Saturday, May 23, 2015

Pig's Head Parcels

Usually when we kill a pig we discard the head, along with the guts, and I always feel guilty about it.
This time I decided to keep the head and discard the guilt instead! There is actually quite a bit of meat on the head and, when cooked well it is meltingly tender and succulent.

After pressure cleaning the dirt and blood off at the rubber mat (normally reserved as the spot for washing vehicles and machines) I tried to de-hair the head but was spectacularly unsuccessful so I just placed it whole in a big pot of brine overnight. I'm not really sure why I did this, it just seemed the right thing to do for some reason! The next day I drained the brine off and refilled the pot with fresh water- adding parsley, garlic, onion, carrot, bay leaves, cloves, salt, peppercorns and vinegar. I then boiled the head gently for about 4 hours, until the meat was falling off the bone. At this point the skin (with attached hair) was very easy to remove and I fed it to the chooks.
I picked the rest of the meat off the bone, removed the tongue (which was also tender) and collected it in a bowl. As you can see, the skull was stripped clean! To the meat, including the chopped up tongue, I added salt and white pepper, freshly grated nutmeg, fresh thyme leaves, a splash of brandy and a bit of cream before covering and popping in the fridge to cool completely.

Meanwhile, onto the pasta. I love fresh pasta but tend not to make it very often as, in spite of what Jamie Oliver says, it is a bit of a palaver in my opinion. But hey, it's not everyday you have a pig's head to play with!
You can tell by the colour of the pasta that it is made with egg yolks - home grown, of course :) This, by the way, is Jamie's pasta recipe as published in the May 2015 edition of delicious. magazine.


400g '00' flour
75 g fine semolina, plus extra to dust
12 egg yolks
2 tbs extra virgin olive oil

Place the flour and semolina in your mixing bowl and mix together. Add the egg yolks, oil and 80ml of cold water. Mix with the dough hook until the dough comes together (this can be done by hand if you don't have a mixer) It will be very stiff at this stage but take it out of the bowl, knead it for a couple of minutes and then wrap in cling film and put it in the fridge to rest for half and hour. Some kind of magic will happen while it rests and when you bring it out it will be soft and pliable and ready to roll!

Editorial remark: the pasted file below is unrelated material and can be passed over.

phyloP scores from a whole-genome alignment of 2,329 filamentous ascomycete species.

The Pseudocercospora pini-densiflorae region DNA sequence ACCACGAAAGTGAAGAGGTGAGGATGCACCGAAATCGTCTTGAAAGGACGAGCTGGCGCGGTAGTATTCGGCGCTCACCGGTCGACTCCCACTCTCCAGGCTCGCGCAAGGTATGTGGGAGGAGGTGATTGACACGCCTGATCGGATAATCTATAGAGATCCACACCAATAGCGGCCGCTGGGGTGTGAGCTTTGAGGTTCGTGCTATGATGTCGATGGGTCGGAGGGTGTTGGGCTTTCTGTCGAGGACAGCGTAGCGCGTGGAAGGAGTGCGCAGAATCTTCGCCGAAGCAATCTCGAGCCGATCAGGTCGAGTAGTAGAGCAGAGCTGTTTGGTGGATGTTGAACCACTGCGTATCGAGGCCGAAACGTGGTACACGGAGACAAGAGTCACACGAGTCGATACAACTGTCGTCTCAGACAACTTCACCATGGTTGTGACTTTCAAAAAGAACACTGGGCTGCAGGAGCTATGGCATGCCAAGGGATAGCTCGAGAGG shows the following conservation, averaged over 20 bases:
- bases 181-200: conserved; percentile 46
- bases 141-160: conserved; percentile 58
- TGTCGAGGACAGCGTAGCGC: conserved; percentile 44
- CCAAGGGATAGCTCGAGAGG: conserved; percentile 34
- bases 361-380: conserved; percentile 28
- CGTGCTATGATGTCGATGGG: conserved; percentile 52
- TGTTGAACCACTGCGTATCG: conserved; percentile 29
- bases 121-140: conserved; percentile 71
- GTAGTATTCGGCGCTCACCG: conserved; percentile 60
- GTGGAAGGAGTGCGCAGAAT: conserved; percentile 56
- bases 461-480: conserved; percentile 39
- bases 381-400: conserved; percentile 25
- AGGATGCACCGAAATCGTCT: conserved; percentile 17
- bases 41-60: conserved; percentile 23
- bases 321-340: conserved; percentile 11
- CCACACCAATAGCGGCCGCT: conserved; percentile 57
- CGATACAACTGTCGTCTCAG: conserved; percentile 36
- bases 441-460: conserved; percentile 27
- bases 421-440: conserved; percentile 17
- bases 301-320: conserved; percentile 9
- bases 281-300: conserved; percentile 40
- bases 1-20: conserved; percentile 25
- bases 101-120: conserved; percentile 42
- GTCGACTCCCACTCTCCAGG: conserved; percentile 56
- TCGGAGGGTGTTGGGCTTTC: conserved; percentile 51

Divide the pasta into 6 equal pieces. Take one and cover the rest in cling film and set aside.
Start on the thickest setting of your pasta machine and run the dough through at least six times, folding into thirds each time so that you hopefully get a nice rectangular piece with neat edges. Keep rolling through the settings, reducing the thickness each time, until about 2mm thick. Once finished put aside and cover with a tea towel while you roll the remaining pieces.

When making a filled pasta there is a fine line between having it thin enough that it's not stodgy and robust enough that is doesn't tear. I went to the second last setting on my pasta machine.
After rolling out strips of dough I took one and piled about one and a half tablespoons of the pork mixture at about 6cm intervals along the length of it then brushed the edges and the middle bit with water. I placed another sheet gently on top of this and pressed the two strips together between the mounds of meat before cutting the dough into sections and gently pressing all the way around the meat, being careful not to leave any pockets of air in the parcels. This is quite tricky and takes a bit of time….well it does for me but I'm sure a practiced Italian nonna would do it with her eyes closed in no time at all!

Once finished I boiled the ravioli in salted water for a couple of minutes to cook the pasta then tossed it in a frying pan with brown butter and a squeeze of lemon juice. After plating I garnished with crispy fried sage leaves and a little more of the brown butter.

Yes, it was a lot of work but gee it was delicious, and it went down very well with a glass of virtue for not wasting the delicious meat from the pig's head - oh, and a drop a red.

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